The Casualty


On September 3, 1914, a German cavalry unit approached a French country estate. The owner of the estate, who had been working in his upstairs study, was not one to accept the encroachment without a struggle. He was a composer named Alberic Magnard and he was about to cross the line from civilian to combatant.

Magnard had never been on to bend easily. He grew up in wealth, comfort, and success-disdainful, aloof and humorless. At his father’s expense, he traveled widely before settling down to attend law school. By the time he got his degree in 1887, though, Magnard had decided to devote his time to music even though he hadn’t yet shown any particular musical aptitude. During a year at the Paris Conservatory, he studied composition with the distinguished opera composer Jules Massenet, who seems to have had no great effect upon him.

More influential were Vincent d’Indy, with whom Magnard studied for four years, and Cesar Franck. During his years of apprenticeship, Magnard wrote two symphonies, had an opera performed in Brussels without acclaim, and composed a series of seven Promenades for piano that evoke a walking tour of Paris.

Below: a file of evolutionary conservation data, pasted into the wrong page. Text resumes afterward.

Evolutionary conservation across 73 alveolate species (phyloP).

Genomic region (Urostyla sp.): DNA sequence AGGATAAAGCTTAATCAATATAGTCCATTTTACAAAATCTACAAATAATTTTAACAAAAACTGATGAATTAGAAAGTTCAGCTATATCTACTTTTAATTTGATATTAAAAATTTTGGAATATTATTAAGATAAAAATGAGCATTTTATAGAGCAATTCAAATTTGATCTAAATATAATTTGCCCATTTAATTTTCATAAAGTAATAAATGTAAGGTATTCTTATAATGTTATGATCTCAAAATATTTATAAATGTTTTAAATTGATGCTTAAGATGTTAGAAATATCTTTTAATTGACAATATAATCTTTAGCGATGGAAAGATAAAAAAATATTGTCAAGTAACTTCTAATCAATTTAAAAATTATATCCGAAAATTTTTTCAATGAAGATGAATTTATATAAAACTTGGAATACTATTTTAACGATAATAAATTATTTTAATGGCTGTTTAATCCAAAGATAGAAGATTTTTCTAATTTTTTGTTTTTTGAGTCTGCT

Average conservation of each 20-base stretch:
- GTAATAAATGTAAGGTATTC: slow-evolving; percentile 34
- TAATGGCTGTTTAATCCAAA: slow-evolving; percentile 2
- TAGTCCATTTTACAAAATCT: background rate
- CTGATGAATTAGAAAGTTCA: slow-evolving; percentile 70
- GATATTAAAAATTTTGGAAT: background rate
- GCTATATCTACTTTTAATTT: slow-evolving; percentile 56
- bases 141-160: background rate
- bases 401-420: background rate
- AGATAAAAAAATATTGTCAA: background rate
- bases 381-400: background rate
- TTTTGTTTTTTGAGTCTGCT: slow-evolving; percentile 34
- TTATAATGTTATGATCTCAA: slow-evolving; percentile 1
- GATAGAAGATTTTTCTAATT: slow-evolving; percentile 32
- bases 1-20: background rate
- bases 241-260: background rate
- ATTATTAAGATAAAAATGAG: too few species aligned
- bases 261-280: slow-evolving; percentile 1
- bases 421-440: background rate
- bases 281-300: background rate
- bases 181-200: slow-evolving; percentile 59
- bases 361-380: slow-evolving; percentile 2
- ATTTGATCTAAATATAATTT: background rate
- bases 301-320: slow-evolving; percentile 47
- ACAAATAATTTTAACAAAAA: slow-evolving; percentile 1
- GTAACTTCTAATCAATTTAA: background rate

Stay informed on the latest news

Sign up for WPR’s email newsletter.

This field is for validation purposes and should be left unchanged.

In 1894, when his father died, Magnard turned inward, concentrating not on pleasing an audience, but on pursuing his ideals of artistic truth and form. He published most of his works at his own expense and met with scant response, heightening his sense of artistic failure and his disillusionment with his surroundings.

That was the man who watched from an upstairs window as the German soldiers approached his country house. He shot, killing two of them. The Germans shot back, killing the composer, and then set the house on fire, destroying his latest work, a set of 12 songs.

The personality of the ill-fated Alberic Magnard might be best expressed in his chamber music, which has been described as “uniformly intense and severe.”